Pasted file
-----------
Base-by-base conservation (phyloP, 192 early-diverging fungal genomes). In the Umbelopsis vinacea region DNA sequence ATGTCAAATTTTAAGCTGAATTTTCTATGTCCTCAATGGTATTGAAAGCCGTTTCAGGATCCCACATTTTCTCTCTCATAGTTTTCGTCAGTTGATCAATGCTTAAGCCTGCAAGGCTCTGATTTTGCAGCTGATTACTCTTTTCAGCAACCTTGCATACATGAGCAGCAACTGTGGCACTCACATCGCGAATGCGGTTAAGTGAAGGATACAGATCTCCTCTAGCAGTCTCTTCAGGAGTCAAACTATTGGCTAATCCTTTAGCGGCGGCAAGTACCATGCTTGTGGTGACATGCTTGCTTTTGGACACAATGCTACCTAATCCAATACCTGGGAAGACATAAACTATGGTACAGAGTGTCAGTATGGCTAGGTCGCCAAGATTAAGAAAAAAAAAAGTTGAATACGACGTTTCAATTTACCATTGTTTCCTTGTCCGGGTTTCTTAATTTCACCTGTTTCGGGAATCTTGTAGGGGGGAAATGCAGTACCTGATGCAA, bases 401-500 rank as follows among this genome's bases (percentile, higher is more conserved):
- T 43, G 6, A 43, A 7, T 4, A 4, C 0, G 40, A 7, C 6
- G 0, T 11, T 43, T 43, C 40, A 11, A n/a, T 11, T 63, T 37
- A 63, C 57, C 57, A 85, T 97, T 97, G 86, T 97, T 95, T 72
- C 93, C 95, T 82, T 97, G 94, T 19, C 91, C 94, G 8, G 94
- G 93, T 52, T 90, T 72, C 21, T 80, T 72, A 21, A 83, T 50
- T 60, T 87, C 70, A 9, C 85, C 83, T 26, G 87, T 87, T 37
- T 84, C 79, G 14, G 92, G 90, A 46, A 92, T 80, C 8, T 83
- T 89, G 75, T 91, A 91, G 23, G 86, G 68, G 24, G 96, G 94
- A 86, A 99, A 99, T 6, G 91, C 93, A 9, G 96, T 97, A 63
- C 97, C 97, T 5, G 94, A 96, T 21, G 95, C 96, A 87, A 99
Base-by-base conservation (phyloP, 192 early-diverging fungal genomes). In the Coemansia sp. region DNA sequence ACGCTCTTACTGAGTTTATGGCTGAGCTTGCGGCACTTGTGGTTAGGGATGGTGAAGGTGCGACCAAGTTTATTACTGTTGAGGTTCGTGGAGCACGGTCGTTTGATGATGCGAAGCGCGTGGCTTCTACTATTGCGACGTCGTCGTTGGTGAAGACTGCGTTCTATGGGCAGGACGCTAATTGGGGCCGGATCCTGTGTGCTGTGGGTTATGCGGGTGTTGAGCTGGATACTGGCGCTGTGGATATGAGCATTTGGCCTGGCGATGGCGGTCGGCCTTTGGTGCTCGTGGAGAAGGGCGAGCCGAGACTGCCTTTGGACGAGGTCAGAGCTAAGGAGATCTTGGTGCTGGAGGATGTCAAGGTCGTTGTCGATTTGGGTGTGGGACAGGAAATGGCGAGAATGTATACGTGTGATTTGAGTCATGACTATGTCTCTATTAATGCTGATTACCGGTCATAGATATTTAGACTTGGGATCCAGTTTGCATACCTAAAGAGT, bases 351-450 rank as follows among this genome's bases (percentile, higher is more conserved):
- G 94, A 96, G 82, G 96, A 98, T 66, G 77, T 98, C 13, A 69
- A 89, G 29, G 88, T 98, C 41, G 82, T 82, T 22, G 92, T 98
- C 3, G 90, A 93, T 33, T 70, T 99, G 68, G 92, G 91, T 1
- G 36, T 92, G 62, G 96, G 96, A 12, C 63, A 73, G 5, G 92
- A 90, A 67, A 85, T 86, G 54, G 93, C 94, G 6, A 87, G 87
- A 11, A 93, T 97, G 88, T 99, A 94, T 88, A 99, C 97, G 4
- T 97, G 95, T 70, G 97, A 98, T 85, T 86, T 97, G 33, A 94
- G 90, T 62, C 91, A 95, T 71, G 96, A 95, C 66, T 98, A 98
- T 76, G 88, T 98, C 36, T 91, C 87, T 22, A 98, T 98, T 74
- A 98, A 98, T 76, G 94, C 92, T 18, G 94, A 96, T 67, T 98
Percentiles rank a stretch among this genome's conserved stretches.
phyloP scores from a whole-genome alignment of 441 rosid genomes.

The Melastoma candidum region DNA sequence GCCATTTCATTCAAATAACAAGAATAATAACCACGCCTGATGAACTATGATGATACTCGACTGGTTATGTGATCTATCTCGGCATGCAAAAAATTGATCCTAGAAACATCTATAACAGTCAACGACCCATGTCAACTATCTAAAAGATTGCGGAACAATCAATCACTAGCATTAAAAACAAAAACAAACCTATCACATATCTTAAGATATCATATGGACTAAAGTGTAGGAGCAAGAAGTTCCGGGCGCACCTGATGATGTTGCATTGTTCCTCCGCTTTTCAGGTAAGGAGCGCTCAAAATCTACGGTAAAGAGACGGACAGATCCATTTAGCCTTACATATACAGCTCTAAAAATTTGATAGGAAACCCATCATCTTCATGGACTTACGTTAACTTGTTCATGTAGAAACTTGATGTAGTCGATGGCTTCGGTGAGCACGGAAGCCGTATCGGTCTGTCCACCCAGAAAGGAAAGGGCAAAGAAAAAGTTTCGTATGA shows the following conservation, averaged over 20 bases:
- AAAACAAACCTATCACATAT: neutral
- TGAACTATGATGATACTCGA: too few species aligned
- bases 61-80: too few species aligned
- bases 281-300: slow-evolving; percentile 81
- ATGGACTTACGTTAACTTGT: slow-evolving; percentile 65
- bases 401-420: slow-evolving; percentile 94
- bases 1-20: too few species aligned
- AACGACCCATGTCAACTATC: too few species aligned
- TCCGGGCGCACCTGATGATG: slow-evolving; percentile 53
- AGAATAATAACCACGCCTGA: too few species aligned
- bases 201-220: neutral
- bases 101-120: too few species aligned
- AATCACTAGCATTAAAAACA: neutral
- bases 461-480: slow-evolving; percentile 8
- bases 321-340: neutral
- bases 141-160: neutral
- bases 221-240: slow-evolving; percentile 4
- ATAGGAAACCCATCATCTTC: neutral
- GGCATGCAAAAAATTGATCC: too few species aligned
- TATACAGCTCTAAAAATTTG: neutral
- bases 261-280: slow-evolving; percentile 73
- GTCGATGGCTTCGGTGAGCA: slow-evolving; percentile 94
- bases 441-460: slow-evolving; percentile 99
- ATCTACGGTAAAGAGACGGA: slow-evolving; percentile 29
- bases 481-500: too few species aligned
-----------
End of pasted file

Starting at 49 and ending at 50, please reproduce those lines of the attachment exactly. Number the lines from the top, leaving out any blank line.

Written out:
- ATCTACGGTAAAGAGACGGA: slow-evolving; percentile 29
- bases 481-500: too few species aligned